Some unpaved roads are closed
Recent rains have caused extensive damage to some roads in the Needles District and some of the roads into the Maze District. More »
Safety in Bear Country
Black bears have been seen in the Needles, Maze, and along the Colorado River. Be alert and store food and garbage properly: in hard-sided, latched containers (or your vehicle) when not being prepared or consumed. More »
New backcountry requirements in effect
Hard-sided bear containers are required for backpackers in parts of the Needles District. More »
Hiking & Backpacking in the Maze
Trails in the Maze are primitive and lead into canyons and to various viewpoints. Due to the nature and depth of Maze canyons, access to them is limited. Routes into the canyons are cairned from mesa top to canyon bottom, but routes through washes are often unmarked. Many of the canyons look alike and are difficult to identify without a topographic map. The Maze Overlook Trail and other routes in the district require basic climbing maneuvers in order to negotiate sections of steep slickrock and pour-offs. A 25-foot length of rope is often essential for raising or lowering packs in difficult spots. Many routes may make hikers with a fear of heights uncomfortable.
Permits are required for all overnight trips in the backcountry. During the spring and fall, demand for permits frequently exceeds the number available. If you plan to visit Canyonlands during peak season, it is recommended that you make reservations well in advance. Backpackers stay in at-large zones. There are several reliable springs in the canyons of the Maze, and the status of these springs is available at the Hans Flat Ranger Station.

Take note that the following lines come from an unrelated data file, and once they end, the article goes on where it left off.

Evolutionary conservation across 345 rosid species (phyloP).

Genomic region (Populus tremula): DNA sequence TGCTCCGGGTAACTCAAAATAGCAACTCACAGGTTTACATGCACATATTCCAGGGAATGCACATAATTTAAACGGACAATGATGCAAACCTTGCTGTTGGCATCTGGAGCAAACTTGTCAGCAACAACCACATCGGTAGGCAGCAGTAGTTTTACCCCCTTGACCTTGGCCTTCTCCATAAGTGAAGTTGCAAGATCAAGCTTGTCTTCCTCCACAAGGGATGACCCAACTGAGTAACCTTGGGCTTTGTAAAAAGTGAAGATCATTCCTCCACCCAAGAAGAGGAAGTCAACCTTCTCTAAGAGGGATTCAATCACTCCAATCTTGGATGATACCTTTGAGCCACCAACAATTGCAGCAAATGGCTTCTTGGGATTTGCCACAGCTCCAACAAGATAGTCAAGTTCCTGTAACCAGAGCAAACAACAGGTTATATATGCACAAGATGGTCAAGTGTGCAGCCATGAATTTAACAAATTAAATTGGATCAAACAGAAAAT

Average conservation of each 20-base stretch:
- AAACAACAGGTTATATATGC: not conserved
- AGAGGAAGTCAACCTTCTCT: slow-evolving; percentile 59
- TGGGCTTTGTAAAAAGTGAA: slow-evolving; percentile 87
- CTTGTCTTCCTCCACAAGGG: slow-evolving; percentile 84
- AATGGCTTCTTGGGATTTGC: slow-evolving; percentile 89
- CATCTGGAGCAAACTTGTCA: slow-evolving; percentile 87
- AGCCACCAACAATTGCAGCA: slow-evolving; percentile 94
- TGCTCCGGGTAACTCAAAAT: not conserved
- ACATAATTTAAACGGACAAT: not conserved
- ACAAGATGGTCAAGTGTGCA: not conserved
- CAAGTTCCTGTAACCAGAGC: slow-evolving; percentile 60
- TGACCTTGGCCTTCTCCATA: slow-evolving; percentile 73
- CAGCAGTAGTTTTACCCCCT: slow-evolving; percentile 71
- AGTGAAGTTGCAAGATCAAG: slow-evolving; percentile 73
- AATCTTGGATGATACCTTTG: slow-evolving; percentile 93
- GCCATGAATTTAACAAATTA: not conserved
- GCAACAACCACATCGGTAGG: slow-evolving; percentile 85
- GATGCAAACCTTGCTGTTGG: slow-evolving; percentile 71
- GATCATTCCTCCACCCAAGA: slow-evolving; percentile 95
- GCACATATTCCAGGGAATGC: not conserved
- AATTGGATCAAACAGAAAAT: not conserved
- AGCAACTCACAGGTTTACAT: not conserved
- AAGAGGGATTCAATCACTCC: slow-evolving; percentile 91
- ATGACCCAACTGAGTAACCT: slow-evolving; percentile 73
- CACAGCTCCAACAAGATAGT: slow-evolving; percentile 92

Getting to Trailheads
Most trailheads start from four-wheel-drive roads. Visitors with two-wheel-drive vehicles may park at the North Point Road junction, approximately 2.5 miles southeast of the Hans Flat Ranger Station, and hike 15 miles to the Maze Overlook. Depending on the vehicle, hikers may also be able to negotiate the 14-mile road to park at the top of the Flint Trail switchbacks.
Another popular way for backpackers to reach the Maze is via jet boat shuttle from Moab. A two-hour shuttle provides access to Spanish Bottom on the Colorado River. From there, a foot trail climbs over 1,000 feet to the Doll House. Jet boat shuttles are available from two companies:
Did You Know?
One animal uniquely adapted to life in the desert is the kangaroo rat. This rat lives its entire life consuming nothing but plant matter. Its body produces water by metabolizing the food it eats. More...